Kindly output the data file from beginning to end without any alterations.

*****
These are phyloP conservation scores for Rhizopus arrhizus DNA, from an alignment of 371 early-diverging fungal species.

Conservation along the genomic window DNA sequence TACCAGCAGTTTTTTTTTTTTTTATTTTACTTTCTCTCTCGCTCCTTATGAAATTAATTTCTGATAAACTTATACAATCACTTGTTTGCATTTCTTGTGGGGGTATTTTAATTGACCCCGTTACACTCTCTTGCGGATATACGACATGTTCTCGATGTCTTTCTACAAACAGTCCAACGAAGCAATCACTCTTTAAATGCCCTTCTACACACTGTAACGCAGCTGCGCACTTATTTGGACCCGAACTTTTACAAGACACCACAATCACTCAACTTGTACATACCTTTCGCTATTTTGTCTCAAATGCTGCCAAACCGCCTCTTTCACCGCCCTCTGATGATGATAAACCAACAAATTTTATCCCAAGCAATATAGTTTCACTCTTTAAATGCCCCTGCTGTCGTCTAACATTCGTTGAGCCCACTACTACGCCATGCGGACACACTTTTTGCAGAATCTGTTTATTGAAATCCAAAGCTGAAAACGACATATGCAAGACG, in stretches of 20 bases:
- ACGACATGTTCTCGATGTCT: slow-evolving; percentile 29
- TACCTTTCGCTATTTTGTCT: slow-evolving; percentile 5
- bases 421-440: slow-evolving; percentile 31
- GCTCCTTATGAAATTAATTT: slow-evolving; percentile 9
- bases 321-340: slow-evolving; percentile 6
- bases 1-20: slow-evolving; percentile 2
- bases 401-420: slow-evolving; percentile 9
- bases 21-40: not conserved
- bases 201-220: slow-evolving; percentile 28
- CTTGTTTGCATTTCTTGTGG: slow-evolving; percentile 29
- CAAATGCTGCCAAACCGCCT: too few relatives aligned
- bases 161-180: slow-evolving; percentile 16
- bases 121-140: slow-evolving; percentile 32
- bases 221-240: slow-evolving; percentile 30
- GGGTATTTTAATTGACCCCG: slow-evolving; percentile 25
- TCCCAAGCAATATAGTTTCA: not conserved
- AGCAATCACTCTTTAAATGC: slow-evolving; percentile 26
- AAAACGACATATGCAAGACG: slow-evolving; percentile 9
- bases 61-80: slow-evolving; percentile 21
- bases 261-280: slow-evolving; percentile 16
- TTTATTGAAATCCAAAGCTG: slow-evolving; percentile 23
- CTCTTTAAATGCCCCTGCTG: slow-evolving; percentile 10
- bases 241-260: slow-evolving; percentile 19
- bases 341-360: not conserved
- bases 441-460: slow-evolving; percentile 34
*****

These are phyloP conservation scores for Rhizopus arrhizus DNA, from an alignment of 371 early-diverging fungal species.

Conservation along the genomic window DNA sequence TACCAGCAGTTTTTTTTTTTTTTATTTTACTTTCTCTCTCGCTCCTTATGAAATTAATTTCTGATAAACTTATACAATCACTTGTTTGCATTTCTTGTGGGGGTATTTTAATTGACCCCGTTACACTCTCTTGCGGATATACGACATGTTCTCGATGTCTTTCTACAAACAGTCCAACGAAGCAATCACTCTTTAAATGCCCTTCTACACACTGTAACGCAGCTGCGCACTTATTTGGACCCGAACTTTTACAAGACACCACAATCACTCAACTTGTACATACCTTTCGCTATTTTGTCTCAAATGCTGCCAAACCGCCTCTTTCACCGCCCTCTGATGATGATAAACCAACAAATTTTATCCCAAGCAATATAGTTTCACTCTTTAAATGCCCCTGCTGTCGTCTAACATTCGTTGAGCCCACTACTACGCCATGCGGACACACTTTTTGCAGAATCTGTTTATTGAAATCCAAAGCTGAAAACGACATATGCAAGACG, in stretches of 20 bases:
- ACGACATGTTCTCGATGTCT: slow-evolving; percentile 29
- TACCTTTCGCTATTTTGTCT: slow-evolving; percentile 5
- bases 421-440: slow-evolving; percentile 31
- GCTCCTTATGAAATTAATTT: slow-evolving; percentile 9
- bases 321-340: slow-evolving; percentile 6
- bases 1-20: slow-evolving; percentile 2
- bases 401-420: slow-evolving; percentile 9
- bases 21-40: not conserved
- bases 201-220: slow-evolving; percentile 28
- CTTGTTTGCATTTCTTGTGG: slow-evolving; percentile 29
- CAAATGCTGCCAAACCGCCT: too few relatives aligned
- bases 161-180: slow-evolving; percentile 16
- bases 121-140: slow-evolving; percentile 32
- bases 221-240: slow-evolving; percentile 30
- GGGTATTTTAATTGACCCCG: slow-evolving; percentile 25
- TCCCAAGCAATATAGTTTCA: not conserved
- AGCAATCACTCTTTAAATGC: slow-evolving; percentile 26
- AAAACGACATATGCAAGACG: slow-evolving; percentile 9
- bases 61-80: slow-evolving; percentile 21
- bases 261-280: slow-evolving; percentile 16
- TTTATTGAAATCCAAAGCTG: slow-evolving; percentile 23
- CTCTTTAAATGCCCCTGCTG: slow-evolving; percentile 10
- bases 241-260: slow-evolving; percentile 19
- bases 341-360: not conserved
- bases 441-460: slow-evolving; percentile 34